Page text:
Mic Enneper

Kunsthalle Cologne

A long, enclosed black ramp, the walls of which are topped with 20 round steel pipes lying across them, forms a space that narrows as it recedes, exerting a powerful suction that ends somewhere in the darkness. Wondering where it will end, we walk along the almost 65-foot-long wall, eventually coming upon a second structure, in back of the ramp. This structure consists of two cubes linked to the ramp by a ceiling plate. The blocks form a rectangular interior that cannot be entered. A sheet of glass separates the viewer from its leaden-gray inner walls, on which five steel tips on two facing sides are attached at eye level. These tips appear menacing; they loom from the wall like ritualized torture instruments.

Lager 50° 56’/6° 57’ Nord-Ost (Camp 50° 56’/6° 57’ northeast, 1991) is Mic Enneper’s largest installation to date. The numbers in the title refer to Cologne’s longitude and latitude; the ambivalent term “Lager” refers to a storage place as well as to an often deadly prison, such as a concentration camp. The enigmatic block behind the ramp, colored with polished graphite, evokes both fear and awe. But that makes the massive wooden block a witness to life itself—albeit to a life whose concealed daily tenor, as Martin Heidegger describes it, is sinisterness. This is the fear of the unknown—of darkness and death; it is a fear that ultimately undermines all security in this world. The characters who inhabit myths build ritual sites meant to serve as places of refuge and security. They believed that, for a few moments, they could exorcise the enigmatic and the unknown, and ultimately death itself by performing rituals in these locales.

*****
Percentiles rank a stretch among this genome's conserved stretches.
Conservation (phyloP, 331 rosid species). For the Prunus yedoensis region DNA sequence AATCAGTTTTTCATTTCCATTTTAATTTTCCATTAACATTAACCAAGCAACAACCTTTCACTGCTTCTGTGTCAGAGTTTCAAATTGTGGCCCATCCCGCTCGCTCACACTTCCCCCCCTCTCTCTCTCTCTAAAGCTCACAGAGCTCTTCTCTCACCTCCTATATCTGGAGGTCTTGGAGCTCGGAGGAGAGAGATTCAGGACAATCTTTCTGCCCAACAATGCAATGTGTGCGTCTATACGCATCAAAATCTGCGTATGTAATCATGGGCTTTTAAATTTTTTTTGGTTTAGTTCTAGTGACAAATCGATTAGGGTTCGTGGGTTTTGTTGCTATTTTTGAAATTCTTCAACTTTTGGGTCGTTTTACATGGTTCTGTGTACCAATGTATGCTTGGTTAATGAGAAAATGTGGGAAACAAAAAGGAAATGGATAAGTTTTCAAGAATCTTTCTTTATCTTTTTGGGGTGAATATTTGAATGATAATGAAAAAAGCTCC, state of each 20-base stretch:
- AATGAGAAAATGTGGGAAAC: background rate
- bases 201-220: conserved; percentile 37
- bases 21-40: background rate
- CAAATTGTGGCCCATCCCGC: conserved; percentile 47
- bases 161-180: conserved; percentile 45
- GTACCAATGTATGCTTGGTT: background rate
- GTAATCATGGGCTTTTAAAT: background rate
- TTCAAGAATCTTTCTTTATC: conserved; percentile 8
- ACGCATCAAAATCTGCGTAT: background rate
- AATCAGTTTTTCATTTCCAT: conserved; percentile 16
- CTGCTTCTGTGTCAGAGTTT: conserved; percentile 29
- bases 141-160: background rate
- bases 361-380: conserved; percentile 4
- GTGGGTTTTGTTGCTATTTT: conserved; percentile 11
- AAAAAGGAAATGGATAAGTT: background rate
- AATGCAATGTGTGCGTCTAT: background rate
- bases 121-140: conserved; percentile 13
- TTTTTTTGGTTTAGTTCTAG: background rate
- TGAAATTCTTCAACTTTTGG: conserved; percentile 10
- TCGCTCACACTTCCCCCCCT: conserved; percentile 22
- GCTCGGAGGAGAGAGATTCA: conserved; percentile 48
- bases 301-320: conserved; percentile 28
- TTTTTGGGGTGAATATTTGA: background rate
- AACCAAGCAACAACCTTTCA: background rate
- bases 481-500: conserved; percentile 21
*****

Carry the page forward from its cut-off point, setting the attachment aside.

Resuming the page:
These ritual places eventually became sacred buildings, medieval and modern churches. They functioned as repositories for traditions, for remnants of ritual actions (hence Enneper’s use of the term “Lager,” storage). And secondly, they served to reveal the malevolent quality of life that people had repressed in their daily activities. Recognizing such terror, they gathered strength and hope to continue living. In the Modern age. however, we have increasingly lost the ability to perceive a primal terror and with it the relationship to sacred or ritual spaces. By trying to reconstruct such spaces, Enneper evokes not only the ancient sites, but also the sinister quality of life that was banished to these spaces.

Noemi Smolik

Translated from the German by Joachim Neugroschel.